Other Host Species

Other "H. rappini"-like organisms have been isolated from the stomachs of healthy dogs from a commercial supplier of random-source animals (25) and pet dogs that presented for gastrointestinal signs or for euthanasia (59). In the study by Eaton et al., pure cultures of gastric Helicobacter species were isolated from 6 of 54 dogs. Two of the isolates had a "H. rappini"-like morphology and were urease positive and catalase negative. The nucleotide sequence of the 16S rRNA gene from one of these isolates indicated that it was a distinct species, while the other isolate was an H. bilis strain (see below). In the study by Jalava et al., gastric Helicobacter species were isolated from 48 of 95 dogs. Two of the isolates were reported to be "H. rappini" on the basis of their morphology. The strains were both catalase positive, and one had urease activity while the other was urease negative. Total bacterial protein profiles indicated that the two strains were similar to one another but sufficiently different from the isolate described by Romero et al. to be a distinct species (59). More recently, Saunders et al. reported that a novel Helicobacter species could be isolated from cotton-top tamarins, a species of New World monkey that develops ulcerative colitis and colon cancer (95). This Helicobacter species is morphologically "H. rappini"-like and exhibits oxidase and catalase activity, but is urease negative. Nucleotide sequence determination of the 16S rRNA gene from this organism indicated that it is a separate species, which has been designated taxon 10 but not yet formally named due to the limited number of isolates obtained from animals in a single colony (21).

H. bilis

First identified in aged, inbred mice with chronic hepatitis, H. bilis is a distinct species that also has an "H. rappini"-like ultrastructure (45). Fox et al. recovered H. bilis from the liver and the intestine of subclinically infected C57BL/6, CBA/CA, DBA/2, and BALB/c mice between 19 and 27 months of age. The isolates grew at 42 as well as 37°C and exhibited catalase, oxidase, and urease activities. Growth was observed in the presence of bile, at concentrations of up to 20%. Infection with H. bilis has also been associated with typhlocolitis and diarrhea in immunodeficient rodents. The first case report described dual infection with both H. bilis and H. rodentium (103). The affected animals were SCID mice and had germ line mutations in the p53 tumor suppressor gene. These animals were a combination of C57BL/6 and 129/Sv crossed with a C.B-17 genetic background, and they developed epizootic diarrhea associated with proliferative typhlocolitis. Younger animals in particular had marked thickening of the colon, with dramatic crypt elongation and bloody mucoid diarrhea (103). The only liver lesions seen in these young animals were consistent with septicemia. One adult female SCID mouse also developed diarrhea and rectal prolapse.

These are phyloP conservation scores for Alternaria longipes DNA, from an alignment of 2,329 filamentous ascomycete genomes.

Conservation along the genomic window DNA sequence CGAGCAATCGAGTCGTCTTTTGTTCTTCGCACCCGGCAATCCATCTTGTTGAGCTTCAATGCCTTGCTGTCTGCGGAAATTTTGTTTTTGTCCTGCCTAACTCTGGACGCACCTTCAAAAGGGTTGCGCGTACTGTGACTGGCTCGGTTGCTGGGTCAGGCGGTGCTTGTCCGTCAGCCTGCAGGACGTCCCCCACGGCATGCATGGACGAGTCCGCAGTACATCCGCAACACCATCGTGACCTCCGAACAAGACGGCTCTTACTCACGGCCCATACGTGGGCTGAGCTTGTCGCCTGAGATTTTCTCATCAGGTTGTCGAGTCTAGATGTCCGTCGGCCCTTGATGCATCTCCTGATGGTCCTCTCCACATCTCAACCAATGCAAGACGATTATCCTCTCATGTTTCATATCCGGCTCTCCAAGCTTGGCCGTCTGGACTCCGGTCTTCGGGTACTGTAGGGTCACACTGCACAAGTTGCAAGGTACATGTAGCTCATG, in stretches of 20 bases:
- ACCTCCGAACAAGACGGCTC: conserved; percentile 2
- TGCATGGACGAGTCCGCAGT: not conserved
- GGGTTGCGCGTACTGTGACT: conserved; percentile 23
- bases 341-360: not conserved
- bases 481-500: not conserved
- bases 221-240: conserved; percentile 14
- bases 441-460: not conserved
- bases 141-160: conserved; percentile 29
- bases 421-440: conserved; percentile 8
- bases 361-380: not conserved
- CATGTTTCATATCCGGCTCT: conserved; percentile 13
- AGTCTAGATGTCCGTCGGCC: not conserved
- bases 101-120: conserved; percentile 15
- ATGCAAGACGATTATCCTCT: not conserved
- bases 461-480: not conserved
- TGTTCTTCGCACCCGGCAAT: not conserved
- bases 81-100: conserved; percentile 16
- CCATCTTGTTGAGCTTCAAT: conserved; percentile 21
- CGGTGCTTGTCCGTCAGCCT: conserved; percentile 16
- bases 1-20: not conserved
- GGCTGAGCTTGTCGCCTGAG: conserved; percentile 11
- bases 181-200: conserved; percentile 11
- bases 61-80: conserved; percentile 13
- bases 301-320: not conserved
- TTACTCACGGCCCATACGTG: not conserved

Two groups have fulfilled Koch's postulates with H. bilis in SCID mice. Shomer et al. experimentally inoculated defined flora outbred ICR SCID mice with the H. bilis type strain (104). Franklin et al. inoculated inbred C.B-17 SCID mice with a different strain of H. bilis (47). Defined flora SCID mice, which have a microbiota composed entirely of eight species of anaerobic bacteria (the altered Schaedler's flora) (20), developed a proliferative typhlocolitis. Some of the experimentally inoculated mice developed diarrhea, but at 7 weeks postinoculation, which was the conclusion of the study, there was no evidence of hepatitis (104). Conversely, the C.B-17 SCID mice with conventional microbiota did not exhibit clinical signs of disease. By 3 months postinoculation, the animals had proliferative typhlitis and more mild lesions in the proximal colon (47). Male mice also developed chronic active hepatitis by 3 months postinoculation. Liver lesions were seen in the female mice at 6 and 9 months postinoculation.

H. bilis has also been isolated from outbred athymic nude rats with typhlitis (52). These animals, some of which exhibited mild diarrhea, had proliferative typhlitis with or without colonic inflammation. The 5- to 8-month-old male rats did not have any significant lesions in the stomach or in the liver. The H. bilis isolate was inoculated by intraperitoneal injection into Helicobacter-free 2-month-old male outbred nude rats (52). These animals lost weight and some developed watery diarrhea 2 to 3 months postinoculation. All of the experimentally inoculated rats developed proliferative typhlocolitis that was seen as early as 1 month postinoculation. None of these animals developed any significant lesions in the stomach or in the liver.

Like "H. rappini," H. bilis may be transmitted between host species and cause zoonotic infections. As mentioned above, a Helicobacter isolate from the stomach of a random-source laboratory dog was identified as H. bilis by 16S rRNA gene sequencing (25). Sequencing of PCR-amplified 16S rRNA gene fragments has also been used to show that H. bilis can infect the gallbladder of humans with chronic cholecystitis (37). Thus, it seems likely that H. bilis-associated diseases are not limited to laboratory rats and mice. In unpublished studies, H. bilis has also been isolated from the stomach and the cecum of gerbils and from the feces of cats (37).

H. trogontum